Review: Sherlock Holmes: A Game of Shadows

Upon its release in 2009, I initially had almost no intention of seeing Guy Ritchie’s stylized cinematic rendition of Sir Arthur’s Conan Doyle’s beloved literary character. I can appreciate Ritchie’s efforts as a director, but they are all more or less cut from the same cloth: machismo dialogue spewed out by brawny men mixed with bullets and semi-automatic weapons to spare. His rise in the 1990’s was much like something of a secondhand Tarantino: aiming to play in the big leagues, but never making it out of the minors. I ended up seeing the first Sherlock Holmes based upon the clout of Robert Downey Jr. alone and was quite pleasantly surprised by it. Although by no means great, Ritchie’s Sherlock Holmes featured likable chemistry between Holmes and his assistant, Watson, and held together with a fairly entertaining plot. Even Ritchie’s visual excesses with disorienting editing and hyperbolized slow motion actually worked in favor of his protagonist’s mindset. Additionally, the first film even had the courage to see Holmes for not just being a genius, but also a socially awkward, narcissistic individual. With this sequel, A Game of Shadows, Ritchie is more or less playing in the same park, for although the film is enjoyable enough during its runtime, it makes little effort to stand out from its predecessor.

When one looks at successful sequels in cinema, they may be truly few and far between, but the best films usually stand out on their own two feet, attached to a certain degree to their predecessors, but nonetheless totally different animals on their own. For instance, The Dark Knight is a completely different beast from Batman Begins. Though both films are narratively linked to each other, each has its own distinct personality and discernible visual style, and with the ad campaign building for the finale, it is becoming increasingly clear that The Dark Knight Rises will be an entirely separate animal of its own right. With the case of Sherlock Holmes, this sequel feels like more of the same with respect to what Ritchie provided for the first film. On the one hand that is not entirely bad, since one can then completely gauge an audience’s response, yet at the same time, it leaves little room for true surprises or genuine suspense for the film. What we end up getting is a “been there, done that” feel throughout the film, and very little novelty remains.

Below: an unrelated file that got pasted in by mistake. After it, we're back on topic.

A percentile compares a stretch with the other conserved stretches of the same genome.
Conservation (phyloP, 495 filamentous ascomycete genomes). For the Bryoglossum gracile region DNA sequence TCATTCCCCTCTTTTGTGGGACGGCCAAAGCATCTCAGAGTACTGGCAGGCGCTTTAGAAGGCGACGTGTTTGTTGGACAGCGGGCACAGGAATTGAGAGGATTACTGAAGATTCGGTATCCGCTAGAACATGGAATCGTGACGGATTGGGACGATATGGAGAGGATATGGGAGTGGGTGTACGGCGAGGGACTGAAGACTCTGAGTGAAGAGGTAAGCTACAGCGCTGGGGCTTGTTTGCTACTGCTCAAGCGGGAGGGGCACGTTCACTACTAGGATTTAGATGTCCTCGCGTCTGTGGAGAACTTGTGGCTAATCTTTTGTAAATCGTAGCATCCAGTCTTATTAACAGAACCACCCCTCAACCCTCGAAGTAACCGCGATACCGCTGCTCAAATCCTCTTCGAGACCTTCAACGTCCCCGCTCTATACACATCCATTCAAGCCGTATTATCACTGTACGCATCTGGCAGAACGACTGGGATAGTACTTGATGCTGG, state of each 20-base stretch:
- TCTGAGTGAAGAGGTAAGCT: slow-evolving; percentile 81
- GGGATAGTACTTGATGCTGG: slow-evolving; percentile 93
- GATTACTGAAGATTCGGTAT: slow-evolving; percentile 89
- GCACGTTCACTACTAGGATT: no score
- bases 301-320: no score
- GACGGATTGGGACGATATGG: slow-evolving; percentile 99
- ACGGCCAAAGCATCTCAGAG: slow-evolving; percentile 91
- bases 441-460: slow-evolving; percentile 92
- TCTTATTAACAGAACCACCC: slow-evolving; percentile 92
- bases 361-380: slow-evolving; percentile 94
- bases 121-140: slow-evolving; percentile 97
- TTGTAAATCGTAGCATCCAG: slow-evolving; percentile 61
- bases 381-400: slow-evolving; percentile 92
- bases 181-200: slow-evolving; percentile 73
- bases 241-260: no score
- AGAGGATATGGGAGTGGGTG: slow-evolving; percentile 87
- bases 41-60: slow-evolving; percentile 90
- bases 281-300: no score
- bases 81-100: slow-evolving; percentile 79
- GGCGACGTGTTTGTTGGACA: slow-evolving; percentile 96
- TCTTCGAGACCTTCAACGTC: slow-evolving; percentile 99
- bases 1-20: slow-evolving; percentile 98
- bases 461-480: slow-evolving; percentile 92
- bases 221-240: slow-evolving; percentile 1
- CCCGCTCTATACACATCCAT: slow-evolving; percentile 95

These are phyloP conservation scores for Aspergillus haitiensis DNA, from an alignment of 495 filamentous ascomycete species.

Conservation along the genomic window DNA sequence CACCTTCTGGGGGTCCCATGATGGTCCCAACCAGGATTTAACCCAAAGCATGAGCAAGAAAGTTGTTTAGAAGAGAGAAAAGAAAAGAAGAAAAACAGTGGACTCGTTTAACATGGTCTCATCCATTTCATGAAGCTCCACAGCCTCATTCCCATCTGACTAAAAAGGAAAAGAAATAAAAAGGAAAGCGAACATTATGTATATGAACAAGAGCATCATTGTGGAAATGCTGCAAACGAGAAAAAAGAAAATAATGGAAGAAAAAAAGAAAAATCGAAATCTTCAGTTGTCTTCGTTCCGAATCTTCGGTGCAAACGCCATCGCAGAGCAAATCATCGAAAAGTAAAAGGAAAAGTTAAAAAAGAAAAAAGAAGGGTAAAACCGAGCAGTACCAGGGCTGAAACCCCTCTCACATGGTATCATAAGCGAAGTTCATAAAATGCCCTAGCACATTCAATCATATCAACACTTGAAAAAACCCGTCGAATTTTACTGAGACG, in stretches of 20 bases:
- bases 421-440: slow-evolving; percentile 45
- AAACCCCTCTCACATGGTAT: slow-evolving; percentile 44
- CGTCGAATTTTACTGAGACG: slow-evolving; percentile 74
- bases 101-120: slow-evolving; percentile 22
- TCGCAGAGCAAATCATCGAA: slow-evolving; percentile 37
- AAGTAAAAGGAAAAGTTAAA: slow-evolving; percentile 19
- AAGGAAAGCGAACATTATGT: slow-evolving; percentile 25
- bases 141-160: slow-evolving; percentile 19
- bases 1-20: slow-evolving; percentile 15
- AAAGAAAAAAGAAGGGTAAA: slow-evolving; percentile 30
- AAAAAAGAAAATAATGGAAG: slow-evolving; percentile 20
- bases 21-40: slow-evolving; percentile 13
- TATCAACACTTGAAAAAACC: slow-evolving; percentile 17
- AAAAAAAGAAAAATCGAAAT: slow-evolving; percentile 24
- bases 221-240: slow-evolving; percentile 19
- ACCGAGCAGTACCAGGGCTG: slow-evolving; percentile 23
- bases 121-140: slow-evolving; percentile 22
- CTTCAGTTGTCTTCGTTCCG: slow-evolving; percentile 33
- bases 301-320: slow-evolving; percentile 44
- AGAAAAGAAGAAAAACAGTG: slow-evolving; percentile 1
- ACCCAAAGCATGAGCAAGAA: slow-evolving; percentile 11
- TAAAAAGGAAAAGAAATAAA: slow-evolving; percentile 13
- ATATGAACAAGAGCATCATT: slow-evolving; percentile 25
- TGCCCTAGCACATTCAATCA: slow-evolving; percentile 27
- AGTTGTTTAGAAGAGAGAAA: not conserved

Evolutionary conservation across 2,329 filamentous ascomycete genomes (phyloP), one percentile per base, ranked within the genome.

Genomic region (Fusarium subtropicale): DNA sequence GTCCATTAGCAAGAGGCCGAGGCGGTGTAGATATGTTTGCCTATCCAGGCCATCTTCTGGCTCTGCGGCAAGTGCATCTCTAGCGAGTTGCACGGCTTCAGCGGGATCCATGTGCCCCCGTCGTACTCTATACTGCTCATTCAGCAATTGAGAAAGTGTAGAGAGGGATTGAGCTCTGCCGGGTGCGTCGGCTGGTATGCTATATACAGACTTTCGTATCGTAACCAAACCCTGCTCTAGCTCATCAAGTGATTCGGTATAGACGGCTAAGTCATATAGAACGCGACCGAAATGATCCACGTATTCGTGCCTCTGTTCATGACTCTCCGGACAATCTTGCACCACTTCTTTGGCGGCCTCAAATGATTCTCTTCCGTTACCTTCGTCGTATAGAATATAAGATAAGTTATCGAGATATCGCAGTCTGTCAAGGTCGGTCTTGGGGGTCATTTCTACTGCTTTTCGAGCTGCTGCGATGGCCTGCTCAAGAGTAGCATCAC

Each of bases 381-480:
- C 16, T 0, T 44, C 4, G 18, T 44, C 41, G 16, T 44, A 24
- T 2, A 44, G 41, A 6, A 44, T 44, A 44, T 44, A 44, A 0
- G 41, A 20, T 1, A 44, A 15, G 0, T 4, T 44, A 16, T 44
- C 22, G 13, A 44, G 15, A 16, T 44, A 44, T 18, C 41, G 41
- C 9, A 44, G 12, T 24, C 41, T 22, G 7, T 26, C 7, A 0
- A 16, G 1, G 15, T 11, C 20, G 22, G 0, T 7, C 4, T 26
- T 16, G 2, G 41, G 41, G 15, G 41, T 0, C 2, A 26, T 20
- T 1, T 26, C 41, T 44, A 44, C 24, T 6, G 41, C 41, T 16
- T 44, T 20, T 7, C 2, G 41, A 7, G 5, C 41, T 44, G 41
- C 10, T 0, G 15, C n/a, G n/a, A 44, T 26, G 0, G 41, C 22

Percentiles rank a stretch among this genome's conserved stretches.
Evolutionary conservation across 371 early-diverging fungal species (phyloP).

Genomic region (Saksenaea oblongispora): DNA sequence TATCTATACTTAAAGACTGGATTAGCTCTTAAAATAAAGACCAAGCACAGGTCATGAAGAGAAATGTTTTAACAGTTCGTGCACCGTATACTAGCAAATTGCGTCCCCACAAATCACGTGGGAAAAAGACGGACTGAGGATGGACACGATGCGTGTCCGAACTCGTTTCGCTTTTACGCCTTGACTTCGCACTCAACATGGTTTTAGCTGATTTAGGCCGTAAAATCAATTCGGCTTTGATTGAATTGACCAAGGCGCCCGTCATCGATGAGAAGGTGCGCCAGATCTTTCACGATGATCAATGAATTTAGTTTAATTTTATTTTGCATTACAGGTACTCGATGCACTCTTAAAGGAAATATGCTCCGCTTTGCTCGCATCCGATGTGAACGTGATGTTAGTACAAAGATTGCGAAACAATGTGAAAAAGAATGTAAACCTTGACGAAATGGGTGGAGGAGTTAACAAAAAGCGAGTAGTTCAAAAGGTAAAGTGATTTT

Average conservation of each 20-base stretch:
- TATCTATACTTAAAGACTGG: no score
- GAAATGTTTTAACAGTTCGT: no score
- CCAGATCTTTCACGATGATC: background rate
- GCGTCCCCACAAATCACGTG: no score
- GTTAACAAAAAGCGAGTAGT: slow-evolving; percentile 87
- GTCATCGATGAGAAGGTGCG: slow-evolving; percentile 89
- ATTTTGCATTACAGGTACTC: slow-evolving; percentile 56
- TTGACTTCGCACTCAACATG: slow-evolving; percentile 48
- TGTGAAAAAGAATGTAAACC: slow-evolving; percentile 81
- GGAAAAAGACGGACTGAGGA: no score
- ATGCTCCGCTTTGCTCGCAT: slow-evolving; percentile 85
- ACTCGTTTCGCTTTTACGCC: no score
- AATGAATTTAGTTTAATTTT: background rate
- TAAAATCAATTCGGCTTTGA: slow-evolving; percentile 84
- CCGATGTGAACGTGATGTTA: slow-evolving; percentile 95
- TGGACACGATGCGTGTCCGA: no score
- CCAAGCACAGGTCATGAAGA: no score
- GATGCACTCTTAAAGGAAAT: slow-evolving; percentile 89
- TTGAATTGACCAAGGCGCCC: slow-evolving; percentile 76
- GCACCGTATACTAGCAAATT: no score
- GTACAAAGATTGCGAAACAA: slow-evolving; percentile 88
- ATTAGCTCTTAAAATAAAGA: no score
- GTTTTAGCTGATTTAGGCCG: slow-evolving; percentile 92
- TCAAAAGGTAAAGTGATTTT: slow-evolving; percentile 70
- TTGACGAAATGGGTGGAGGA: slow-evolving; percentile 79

Granted, the chemistry between Downey Jr. as Holmes and Law as Watson is as charming and effortless as ever, and remains engaging throughout the entire proceedings of the film. Additionally, Jared Harris is icy fun as Holmes’ chief antagonist, Professor Moriarty, who is supposed to be his equal on multiple accounts, yet the film makes few efforts to engage this idea fully. It is more so implemented as exposition and put on display occasionally, but rarely developed. The biggest issue with A Game of Shadows is the lack on engagement in the plot. For such pulpy fun source material, one would think that the mysteries at the center of this film would take center stage, but one senses apathy towards the general scope of the narrative. The film begins literally in the middle of the action, which is initially intriguing, but then makes it difficult to orient oneself in the proceedings. Plot points are breezed through as afterthoughts, and supposedly major characters are given absolutely nothing to do, such as Noomi Rapace as a gypsy fortune teller, who apparently has a stake in Holmes and Watson’s investigation. It is as if Ritchie is simply trying to find excuses to have more action set pieces worked in.

With that said, a couple of the action scenes are quite fun, especially a well executed train sequence which employs action, suspense and comedy to maximal effect. To reiterate a favorable aspect of both Sherlock Holmes films, the editorial work and slow motion are quite impressive when Holmes pre-visualizes how he might defeat an opponent. Slow motion is such a bore nowadays due to its ubiquitousness, but Ritchie takes this familiar element to his own cinema and applies it quite well to visual storytelling. If only he took the same care in bolstering his narrative and truly raising the bar to set his film apart from the pack. Otherwise, that ball park is going to get awfully lonely.


~ by romancinema on December 22, 2011.

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